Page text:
Fundraising events can be costly and will add significant work and stress to staff. There is usually no guarantee of increasing profit from year to year, as donor loyalties change, the economy tanks, or your event is planned on the same busy weekend as everything else in the city!
How do you know when it’s time to put your fundraising event to rest? Here are three of the top signs it’s turning into an annual party, rather than a fundraiser:
- Less interest than in previous years. If tickets sales are slow and not many new potential donors are showing interest in attending, it may be a party. You may even experience your very loyal donors choosing another event over yours, if it is starting to feel worn-out and tired to them. If you are having trouble securing sponsors for your event, this may indicate that there is lagging interest in the community overall. Do not simply put on a fundraiser every year because it’s a “tradition” with no thoughts of evolving it into something more impactful, innovative, and desirable for guests to attend.
- The ticket price is too good of a value for the goods provided. If you are providing top-notch Food & Beverage in an incredible venue, you may be throwing a party. Make sure your ticket prices reflect that the event is a fundraiser! Guests should be attending the event for the intangible experience of being involved with the cause, and how it makes them feel when donating to something so worthwhile among their peers.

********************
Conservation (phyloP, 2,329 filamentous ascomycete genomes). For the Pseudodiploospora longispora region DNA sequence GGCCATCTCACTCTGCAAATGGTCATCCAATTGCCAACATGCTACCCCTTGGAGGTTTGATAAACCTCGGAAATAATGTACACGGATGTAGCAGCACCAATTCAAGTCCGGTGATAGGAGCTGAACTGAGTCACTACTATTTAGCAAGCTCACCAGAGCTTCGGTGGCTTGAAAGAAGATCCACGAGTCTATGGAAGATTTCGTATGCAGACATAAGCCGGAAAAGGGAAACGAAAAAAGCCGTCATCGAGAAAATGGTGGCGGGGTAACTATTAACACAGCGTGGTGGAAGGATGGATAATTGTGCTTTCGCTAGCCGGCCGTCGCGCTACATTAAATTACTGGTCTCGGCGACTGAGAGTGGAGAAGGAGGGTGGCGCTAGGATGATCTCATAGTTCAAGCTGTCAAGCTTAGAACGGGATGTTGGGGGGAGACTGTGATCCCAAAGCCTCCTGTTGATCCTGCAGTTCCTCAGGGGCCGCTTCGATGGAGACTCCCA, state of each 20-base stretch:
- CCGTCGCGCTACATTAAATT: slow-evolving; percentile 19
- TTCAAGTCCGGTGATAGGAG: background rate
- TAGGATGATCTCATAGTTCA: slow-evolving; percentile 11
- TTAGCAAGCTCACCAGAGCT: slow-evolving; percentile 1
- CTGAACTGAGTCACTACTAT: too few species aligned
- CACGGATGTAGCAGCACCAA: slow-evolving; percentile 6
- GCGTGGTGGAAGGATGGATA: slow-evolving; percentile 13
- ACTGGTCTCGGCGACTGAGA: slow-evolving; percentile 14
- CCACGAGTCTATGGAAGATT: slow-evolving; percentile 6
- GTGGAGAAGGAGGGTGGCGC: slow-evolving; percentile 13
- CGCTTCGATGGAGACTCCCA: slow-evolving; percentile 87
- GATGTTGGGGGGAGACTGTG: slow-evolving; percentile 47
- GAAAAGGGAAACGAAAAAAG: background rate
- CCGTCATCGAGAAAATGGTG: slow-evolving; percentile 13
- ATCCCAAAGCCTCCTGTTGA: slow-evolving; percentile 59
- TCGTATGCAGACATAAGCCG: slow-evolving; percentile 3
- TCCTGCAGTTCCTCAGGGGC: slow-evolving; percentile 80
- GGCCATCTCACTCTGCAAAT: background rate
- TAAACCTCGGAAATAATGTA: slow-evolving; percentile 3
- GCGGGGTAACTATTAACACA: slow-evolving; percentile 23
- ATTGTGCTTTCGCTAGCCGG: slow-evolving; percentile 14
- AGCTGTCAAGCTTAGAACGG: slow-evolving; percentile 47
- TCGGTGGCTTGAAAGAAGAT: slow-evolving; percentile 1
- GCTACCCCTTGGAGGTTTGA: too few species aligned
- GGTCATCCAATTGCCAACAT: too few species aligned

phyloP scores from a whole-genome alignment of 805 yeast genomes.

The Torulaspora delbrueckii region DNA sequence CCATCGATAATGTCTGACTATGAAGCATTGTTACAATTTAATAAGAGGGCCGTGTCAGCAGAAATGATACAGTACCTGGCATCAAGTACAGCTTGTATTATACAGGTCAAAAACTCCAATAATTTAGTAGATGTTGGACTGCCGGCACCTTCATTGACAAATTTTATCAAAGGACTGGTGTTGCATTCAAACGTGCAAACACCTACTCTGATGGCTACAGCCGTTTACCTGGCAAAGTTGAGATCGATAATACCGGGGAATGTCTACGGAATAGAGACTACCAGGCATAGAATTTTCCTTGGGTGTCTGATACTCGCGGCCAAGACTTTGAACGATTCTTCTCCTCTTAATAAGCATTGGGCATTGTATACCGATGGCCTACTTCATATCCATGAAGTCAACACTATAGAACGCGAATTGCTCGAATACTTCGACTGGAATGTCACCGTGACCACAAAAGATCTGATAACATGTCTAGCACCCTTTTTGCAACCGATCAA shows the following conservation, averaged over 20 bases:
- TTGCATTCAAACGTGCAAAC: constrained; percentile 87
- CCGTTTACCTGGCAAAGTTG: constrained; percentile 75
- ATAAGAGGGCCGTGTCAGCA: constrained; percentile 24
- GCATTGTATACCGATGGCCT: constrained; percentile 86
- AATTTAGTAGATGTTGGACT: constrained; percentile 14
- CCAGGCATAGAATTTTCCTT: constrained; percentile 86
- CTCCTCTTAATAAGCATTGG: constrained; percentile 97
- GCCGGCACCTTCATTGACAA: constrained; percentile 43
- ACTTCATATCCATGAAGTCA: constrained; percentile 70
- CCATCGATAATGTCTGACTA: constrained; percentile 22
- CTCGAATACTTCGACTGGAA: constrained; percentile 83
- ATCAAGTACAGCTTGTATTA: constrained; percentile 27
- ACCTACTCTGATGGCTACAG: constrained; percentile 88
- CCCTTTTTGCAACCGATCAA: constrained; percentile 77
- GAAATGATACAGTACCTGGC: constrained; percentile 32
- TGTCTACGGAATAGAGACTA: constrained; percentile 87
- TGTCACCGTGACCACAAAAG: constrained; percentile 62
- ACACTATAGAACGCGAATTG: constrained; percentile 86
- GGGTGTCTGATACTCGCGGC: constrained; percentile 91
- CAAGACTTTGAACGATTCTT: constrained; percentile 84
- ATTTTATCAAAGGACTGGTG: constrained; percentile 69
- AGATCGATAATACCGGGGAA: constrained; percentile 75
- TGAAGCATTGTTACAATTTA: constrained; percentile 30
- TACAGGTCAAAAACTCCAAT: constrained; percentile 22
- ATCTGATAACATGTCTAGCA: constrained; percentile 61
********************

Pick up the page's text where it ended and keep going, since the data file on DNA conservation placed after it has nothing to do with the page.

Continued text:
- No longer profitable. Are the donors simply not giving during the event? The first rule of fundraising is to ask. The event must be structured in a way that makes attendees feel that they must give, otherwise it’s a party. There should be a major influx of donations in the weeks leading up to the event by loyal donors who are not able to attend, but still want to be involved. A celebrity speaker can work wonders to boost the guest experience and therefore the giving inclination. A host committee, typically made up of a group of influential people that already donate their money and time, should reach out to their networks and ensure they invite the right guests to the event with guests you already know will donate or bid high during an auction.
Guests must feel connected to your cause throughout the event and know that they are attending to support the mission through donating. If you are not incorporating this before and throughout your fundraising event, you may be having a party, and therefore it’s probably time for a change.